This report shows that we need greater access to private schooling for all pupils regardless of background, not just to improve the welfare of the children themselves but to boost the UK’s overall standard of living and long-term economic growth.

Expanded access to private education through school vouchers and a revival of the assisted places scheme may be an easy, low cost way for the government to boost growth by improving the human capital of British workers. The results may take some time to materialize but studies like this show just how valuable a long-term strategy for expanding access to private schools could be.

Click here to read “Incentive to Invest: How education affects economic growth”.

For further comments or to arrange an interview, contact Kate Andrews, Communications Manager, at / 07584 778207.

A typically wise observation from Don Boudreaux

This is also a rather clever observation. We’re told that both wealth and income inequality are rising strongly, that this is of course terrible, and that this leads to rioting in the streets and the stringing up of plutocrats from lamp posts. Yet when we look out our windows we see a distressing lack of the wealth swinging gently in the breeze, all the Occupy folk have gone home to polish their nose rings and there just doesn’t seem to be a mass frustration with matters at all.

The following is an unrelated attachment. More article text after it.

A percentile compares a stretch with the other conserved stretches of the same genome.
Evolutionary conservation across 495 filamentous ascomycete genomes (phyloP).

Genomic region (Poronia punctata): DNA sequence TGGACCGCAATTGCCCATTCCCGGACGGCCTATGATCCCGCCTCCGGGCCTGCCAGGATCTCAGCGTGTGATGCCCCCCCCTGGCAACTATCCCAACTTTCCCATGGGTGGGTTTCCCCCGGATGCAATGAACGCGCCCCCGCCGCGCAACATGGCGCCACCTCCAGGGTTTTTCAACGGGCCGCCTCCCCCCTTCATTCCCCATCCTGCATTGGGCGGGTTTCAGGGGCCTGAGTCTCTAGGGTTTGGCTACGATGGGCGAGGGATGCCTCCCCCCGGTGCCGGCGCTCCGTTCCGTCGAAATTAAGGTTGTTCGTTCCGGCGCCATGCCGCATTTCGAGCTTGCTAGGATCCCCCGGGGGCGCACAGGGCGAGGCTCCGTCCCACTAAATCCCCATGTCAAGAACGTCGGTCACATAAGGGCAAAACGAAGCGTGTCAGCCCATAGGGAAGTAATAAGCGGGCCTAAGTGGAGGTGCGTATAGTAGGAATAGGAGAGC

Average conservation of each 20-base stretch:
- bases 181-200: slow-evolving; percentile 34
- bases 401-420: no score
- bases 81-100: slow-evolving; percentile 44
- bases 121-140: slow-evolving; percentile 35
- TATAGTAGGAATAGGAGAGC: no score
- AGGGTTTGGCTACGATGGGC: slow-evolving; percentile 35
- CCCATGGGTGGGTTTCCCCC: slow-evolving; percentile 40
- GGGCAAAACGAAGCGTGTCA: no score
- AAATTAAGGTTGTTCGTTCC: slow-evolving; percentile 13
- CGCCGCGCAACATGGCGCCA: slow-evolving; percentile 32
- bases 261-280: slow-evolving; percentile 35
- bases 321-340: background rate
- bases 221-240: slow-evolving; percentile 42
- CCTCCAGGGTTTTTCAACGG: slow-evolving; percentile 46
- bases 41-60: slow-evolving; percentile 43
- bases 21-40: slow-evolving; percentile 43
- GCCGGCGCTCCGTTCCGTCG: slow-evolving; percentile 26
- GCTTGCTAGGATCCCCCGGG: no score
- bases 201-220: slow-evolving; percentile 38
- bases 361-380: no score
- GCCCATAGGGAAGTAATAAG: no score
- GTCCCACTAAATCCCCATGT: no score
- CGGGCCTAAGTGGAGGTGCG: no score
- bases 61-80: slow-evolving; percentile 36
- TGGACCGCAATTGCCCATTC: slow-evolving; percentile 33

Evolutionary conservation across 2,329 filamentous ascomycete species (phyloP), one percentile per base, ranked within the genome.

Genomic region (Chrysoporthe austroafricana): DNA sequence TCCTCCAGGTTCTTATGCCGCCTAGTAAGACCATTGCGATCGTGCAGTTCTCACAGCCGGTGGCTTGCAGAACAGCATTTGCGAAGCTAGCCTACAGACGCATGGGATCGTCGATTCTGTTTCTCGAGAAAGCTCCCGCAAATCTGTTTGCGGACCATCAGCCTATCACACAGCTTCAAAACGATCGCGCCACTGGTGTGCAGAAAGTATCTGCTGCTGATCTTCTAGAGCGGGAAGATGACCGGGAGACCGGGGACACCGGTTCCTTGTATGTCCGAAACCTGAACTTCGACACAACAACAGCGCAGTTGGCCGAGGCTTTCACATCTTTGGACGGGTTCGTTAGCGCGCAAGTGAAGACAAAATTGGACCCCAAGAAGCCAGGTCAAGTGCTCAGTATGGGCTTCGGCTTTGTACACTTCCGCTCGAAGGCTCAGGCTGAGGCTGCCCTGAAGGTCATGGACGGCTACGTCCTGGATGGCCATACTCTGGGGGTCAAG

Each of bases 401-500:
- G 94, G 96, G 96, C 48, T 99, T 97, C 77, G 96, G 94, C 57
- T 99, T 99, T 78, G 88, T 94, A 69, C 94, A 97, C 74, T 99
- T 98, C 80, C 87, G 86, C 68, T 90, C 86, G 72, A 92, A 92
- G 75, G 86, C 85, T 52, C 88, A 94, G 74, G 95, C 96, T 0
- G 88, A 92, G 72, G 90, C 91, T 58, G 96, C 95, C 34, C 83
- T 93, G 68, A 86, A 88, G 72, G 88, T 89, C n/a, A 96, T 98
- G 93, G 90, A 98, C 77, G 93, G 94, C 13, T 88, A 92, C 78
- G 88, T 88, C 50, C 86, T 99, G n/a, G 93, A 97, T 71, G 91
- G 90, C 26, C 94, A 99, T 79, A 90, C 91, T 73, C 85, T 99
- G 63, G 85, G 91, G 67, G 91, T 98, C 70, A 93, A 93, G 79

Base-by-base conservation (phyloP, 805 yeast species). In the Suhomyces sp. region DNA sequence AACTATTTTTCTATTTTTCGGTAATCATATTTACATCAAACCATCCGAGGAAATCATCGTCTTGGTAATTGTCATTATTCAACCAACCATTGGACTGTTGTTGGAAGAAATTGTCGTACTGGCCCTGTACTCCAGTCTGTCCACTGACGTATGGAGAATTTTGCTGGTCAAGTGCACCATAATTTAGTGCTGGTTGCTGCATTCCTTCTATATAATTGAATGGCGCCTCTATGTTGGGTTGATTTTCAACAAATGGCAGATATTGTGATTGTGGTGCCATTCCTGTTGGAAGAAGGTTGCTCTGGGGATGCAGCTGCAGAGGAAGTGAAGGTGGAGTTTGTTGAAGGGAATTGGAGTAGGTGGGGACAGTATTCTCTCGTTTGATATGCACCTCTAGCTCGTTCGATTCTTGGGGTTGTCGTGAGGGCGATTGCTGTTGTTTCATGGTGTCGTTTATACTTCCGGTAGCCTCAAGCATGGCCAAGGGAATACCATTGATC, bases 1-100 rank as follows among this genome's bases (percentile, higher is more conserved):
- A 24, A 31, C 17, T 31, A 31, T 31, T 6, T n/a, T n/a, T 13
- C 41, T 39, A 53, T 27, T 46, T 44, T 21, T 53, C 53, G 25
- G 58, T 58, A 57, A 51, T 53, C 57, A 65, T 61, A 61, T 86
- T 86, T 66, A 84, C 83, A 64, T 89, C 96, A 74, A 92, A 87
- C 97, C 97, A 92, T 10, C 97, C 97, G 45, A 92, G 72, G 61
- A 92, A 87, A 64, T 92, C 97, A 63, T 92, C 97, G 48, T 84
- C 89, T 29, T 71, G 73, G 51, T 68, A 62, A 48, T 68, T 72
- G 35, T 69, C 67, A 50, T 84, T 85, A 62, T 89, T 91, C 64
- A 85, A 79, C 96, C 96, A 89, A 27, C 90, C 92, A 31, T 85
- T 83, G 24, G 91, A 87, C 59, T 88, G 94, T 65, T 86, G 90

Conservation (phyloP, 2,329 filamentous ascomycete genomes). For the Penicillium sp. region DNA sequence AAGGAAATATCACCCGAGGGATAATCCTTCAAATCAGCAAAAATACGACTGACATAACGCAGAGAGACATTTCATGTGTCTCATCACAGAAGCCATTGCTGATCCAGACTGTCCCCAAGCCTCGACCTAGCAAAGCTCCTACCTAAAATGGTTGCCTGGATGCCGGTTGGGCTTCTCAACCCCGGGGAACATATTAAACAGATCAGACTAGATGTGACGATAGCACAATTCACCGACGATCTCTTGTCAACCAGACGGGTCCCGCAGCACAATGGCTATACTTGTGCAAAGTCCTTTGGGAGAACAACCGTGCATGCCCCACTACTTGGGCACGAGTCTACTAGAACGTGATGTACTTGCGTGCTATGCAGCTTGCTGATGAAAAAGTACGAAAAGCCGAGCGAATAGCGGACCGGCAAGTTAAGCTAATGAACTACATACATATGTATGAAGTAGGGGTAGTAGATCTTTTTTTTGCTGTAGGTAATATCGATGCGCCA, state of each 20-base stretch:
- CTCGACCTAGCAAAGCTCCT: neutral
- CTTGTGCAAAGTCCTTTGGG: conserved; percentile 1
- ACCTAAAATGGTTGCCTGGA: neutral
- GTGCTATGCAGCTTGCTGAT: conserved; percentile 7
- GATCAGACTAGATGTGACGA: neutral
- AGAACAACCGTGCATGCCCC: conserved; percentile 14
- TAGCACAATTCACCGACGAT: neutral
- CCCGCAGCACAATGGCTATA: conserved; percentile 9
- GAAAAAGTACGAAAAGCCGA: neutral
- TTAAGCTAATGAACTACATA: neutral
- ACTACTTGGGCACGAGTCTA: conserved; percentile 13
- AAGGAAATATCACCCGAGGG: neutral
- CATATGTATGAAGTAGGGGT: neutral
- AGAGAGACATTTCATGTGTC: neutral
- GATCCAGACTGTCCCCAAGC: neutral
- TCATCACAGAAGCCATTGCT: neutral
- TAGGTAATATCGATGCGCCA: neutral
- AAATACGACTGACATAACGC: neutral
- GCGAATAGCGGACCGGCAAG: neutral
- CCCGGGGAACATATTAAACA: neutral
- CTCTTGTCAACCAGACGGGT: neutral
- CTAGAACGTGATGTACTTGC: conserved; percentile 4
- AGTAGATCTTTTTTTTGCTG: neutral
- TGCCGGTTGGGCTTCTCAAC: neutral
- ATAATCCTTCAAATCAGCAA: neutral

How can this be? When the clerisy tell us that the world should be in flames and yet it remains resolutely unburning? The answer is, as Boudreaux points out, that wealth and income inequality are a lot less important than we’re told they are:

One reason, I’m sure, is that rising inequality in monetary incomes or wealth is NOT the same thing as rising inequality in economic welfare (extra emphasis intentional). It’s not even close – although rare is the “Progressive” who acknowledges the reality that changes in income (or wealth) are not identical to changes in consumption-ability (that is, to changes in real economic well-being). Inequality of monetarily reckoned income or wealth can rise while inequality of consumption opportunities can fall.